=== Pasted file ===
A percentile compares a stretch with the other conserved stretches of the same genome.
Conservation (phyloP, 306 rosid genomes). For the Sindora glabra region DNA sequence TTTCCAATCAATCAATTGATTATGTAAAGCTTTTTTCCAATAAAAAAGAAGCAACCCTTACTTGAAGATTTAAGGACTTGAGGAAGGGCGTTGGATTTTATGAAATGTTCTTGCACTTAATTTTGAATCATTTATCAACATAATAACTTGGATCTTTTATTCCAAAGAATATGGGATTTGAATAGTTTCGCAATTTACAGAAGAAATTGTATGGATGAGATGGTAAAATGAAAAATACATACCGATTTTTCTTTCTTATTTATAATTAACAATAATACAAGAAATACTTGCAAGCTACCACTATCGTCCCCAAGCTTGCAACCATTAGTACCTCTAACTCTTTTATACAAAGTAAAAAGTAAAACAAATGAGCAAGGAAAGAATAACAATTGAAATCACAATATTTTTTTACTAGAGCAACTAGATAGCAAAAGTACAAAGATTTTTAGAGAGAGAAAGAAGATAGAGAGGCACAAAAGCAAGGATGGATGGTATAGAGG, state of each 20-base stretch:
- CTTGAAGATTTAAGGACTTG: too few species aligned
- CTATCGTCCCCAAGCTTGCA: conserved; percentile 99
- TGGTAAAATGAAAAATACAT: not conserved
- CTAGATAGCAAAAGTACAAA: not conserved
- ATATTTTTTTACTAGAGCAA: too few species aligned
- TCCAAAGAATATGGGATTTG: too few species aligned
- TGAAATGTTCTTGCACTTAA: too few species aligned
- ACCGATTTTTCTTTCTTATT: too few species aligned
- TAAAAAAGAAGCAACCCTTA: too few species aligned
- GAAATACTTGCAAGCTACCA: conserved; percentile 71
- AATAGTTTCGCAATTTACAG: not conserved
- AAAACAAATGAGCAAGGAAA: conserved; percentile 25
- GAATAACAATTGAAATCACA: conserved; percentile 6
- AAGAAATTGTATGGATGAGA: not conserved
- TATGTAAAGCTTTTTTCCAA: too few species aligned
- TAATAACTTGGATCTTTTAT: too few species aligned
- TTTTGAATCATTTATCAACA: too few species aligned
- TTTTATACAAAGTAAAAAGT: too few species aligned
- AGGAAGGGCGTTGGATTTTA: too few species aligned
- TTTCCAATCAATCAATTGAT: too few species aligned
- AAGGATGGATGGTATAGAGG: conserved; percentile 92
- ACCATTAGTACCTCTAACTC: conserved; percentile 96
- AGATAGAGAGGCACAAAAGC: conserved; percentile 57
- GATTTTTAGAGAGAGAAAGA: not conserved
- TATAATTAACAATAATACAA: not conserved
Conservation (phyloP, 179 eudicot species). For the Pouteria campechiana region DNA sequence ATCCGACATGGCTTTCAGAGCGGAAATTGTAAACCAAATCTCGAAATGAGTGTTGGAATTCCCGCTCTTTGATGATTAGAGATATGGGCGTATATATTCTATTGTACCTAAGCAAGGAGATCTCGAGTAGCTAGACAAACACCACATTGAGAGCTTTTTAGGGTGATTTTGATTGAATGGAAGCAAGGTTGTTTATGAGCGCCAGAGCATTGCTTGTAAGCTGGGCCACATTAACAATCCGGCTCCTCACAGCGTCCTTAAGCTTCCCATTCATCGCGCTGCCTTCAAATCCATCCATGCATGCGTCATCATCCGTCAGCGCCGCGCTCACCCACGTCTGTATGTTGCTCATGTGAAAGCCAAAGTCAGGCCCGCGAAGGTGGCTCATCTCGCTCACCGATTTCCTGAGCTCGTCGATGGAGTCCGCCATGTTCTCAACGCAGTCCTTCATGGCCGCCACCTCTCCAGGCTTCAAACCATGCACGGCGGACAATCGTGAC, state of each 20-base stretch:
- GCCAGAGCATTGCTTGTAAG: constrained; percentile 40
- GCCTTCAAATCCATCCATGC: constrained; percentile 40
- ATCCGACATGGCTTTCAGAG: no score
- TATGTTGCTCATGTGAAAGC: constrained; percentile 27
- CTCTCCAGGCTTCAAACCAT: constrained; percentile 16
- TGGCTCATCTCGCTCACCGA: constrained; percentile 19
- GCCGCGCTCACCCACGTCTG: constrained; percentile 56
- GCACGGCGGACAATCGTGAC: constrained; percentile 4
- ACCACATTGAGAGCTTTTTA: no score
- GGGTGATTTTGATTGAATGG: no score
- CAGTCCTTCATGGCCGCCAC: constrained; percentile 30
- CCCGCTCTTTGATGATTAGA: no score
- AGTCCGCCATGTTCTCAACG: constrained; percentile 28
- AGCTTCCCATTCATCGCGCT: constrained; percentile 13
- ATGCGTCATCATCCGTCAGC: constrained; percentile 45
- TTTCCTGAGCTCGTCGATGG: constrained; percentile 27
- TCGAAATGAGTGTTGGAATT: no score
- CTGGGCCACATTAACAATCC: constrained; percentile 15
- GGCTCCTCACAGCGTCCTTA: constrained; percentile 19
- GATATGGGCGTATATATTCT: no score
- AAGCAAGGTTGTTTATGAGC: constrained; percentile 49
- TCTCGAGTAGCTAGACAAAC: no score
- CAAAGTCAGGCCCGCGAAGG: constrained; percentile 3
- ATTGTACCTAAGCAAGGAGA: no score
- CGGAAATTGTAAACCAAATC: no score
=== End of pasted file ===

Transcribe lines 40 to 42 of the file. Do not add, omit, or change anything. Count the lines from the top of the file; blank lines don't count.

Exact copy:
- CCCGCTCTTTGATGATTAGA: no score
- AGTCCGCCATGTTCTCAACG: constrained; percentile 28
- AGCTTCCCATTCATCGCGCT: constrained; percentile 13